During his time at the Merrillville school, he looked to the skies during his participation in a 59ers immersive learning program. He chose to complete flight training and earn his private pilot’s license with a Griffith-Merrillville Airport collaboration, flying a few thousand feet above the Region in single-engine Piper aircraft.
“The only job I ever wanted to do was be a pilot in the Air Force,” said Anderson, a St. Mary Catholic Community School of Crown Point graduate. “I’ve never wanted to do anything else.”
Already a member of the Air Force ROTC from which he earned college scholarships, Anderson initially went to Embry-Riddle Aeronautical University in Florida, but his plans like those of millions were stalled by pandemic shutdowns. He eventually returned to school and battled homesickness to earn his bachelor’s degree in aeronautical science.
This summer he prepared to report to Air Force officers school hoping to begin a 10-year career. That wasn’t before he reconnected with longtime diocesan school friends such as Jaxson Belich and generally spent time “being chill before the real world starts.”
With each take-off and landing he is not only communicating in MHZ frequency; he makes certain to also say a prayer.
“My thing is to make sure to say a prayer to make sure it goes good,” said Anderson, who hopes to pilot an F-22 or F-35 fighter jet. “Afterwards, I say, ‘thank you.’”
Already an airline pilot for Texas-based Envoy Air, a wholly owned subsidiary of American Airlines Group, Holy Spirit, Winfield, parishioner Mitchell Bolda is ascending within the “small, tight-knit” profession.
As if ensuring he is home as frequently as possible to stay with his wife Kieren Bolda and six-month-old daughter and first-born Alva, isn’t exciting enough, he recently announced that he anticipates being promoted to the rank of captain.
Bolda, who has been active in youth and young adult ministry, subscribes to the commitment of “sanctifying work,” or in the words of St. Josemaría Escrivá, “make everything a prayer.”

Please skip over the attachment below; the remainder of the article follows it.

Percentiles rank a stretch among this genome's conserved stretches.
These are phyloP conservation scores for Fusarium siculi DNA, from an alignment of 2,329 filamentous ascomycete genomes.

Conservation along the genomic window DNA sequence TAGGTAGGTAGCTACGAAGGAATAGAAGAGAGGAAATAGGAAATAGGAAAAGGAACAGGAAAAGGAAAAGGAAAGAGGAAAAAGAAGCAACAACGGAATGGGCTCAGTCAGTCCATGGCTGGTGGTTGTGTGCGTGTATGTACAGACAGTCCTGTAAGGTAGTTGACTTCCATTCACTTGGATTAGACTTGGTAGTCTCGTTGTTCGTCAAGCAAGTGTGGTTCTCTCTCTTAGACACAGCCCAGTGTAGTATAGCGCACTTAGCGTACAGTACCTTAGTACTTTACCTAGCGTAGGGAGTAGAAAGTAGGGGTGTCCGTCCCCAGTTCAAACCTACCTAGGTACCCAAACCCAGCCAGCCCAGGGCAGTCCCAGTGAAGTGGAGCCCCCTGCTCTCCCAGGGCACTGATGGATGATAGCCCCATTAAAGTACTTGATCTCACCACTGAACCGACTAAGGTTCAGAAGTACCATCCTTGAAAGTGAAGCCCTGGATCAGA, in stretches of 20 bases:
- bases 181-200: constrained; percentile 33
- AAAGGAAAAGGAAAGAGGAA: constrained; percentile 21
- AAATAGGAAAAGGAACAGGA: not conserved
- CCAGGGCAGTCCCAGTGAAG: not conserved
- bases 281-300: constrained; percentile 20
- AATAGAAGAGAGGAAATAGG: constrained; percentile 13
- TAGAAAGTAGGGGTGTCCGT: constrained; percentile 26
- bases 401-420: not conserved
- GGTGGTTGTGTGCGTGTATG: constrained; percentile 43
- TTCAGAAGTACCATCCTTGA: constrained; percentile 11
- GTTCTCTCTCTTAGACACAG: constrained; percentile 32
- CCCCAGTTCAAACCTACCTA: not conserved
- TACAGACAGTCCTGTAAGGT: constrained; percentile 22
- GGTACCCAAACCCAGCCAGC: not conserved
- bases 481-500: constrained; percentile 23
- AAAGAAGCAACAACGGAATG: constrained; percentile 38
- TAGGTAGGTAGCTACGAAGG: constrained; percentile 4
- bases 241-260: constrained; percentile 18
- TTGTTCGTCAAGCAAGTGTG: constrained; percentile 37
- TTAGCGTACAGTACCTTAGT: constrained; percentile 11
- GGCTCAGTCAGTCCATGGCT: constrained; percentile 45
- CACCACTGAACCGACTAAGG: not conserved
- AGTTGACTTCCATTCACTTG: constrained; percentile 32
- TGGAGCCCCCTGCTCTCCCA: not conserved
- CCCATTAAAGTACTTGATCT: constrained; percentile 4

“I was also thinking about becoming a meteorologist,” said Bolda, who attended Crown Point High School. “One day one of my friends, who was a flight instructor, wanted me to go up (in a plane). I liked it. Then I was learning to fly as a hobby.”
So, how did Bolda find such a direct route to being behind the yoke of an Embraer 175 jet? Prayer and persistence, he said.
“During that time, I was discerning the priesthood, so there was a lot of prayer going on – to really figure out what the big guy had planned for me,” Bolda said.
Bolda enjoys greeting passengers (including celebrities) with a Christmas-like cheer. He finds great “joy” but doesn’t see being a pilot as something that defines him.
“I love flying, I love my job, but when I come home, I’m a father, a husband, a son, a brother, a best friend … but most of all, I’m a child of God who’s doing my best to work within our Church,” said Bolda. “It’s a good home and work lifestyle balance.”


Caption: Diocesan faithful Ernie Anderson (left), 22, Mitchell Bolda (center), 25, and Joey Topor (right), 25, savor moments from their military and commercial aviation responsibilities. Anderson, an Andrean High School graduate, recently joined the Air Force; Bolda, a Holy Spirit parishioner, is a pilot for Envoy Air; and Topor, a St. Thomas More School graduate, flies a corporate jet for executive clients. (Composite photo by Anthony D. Alonzo)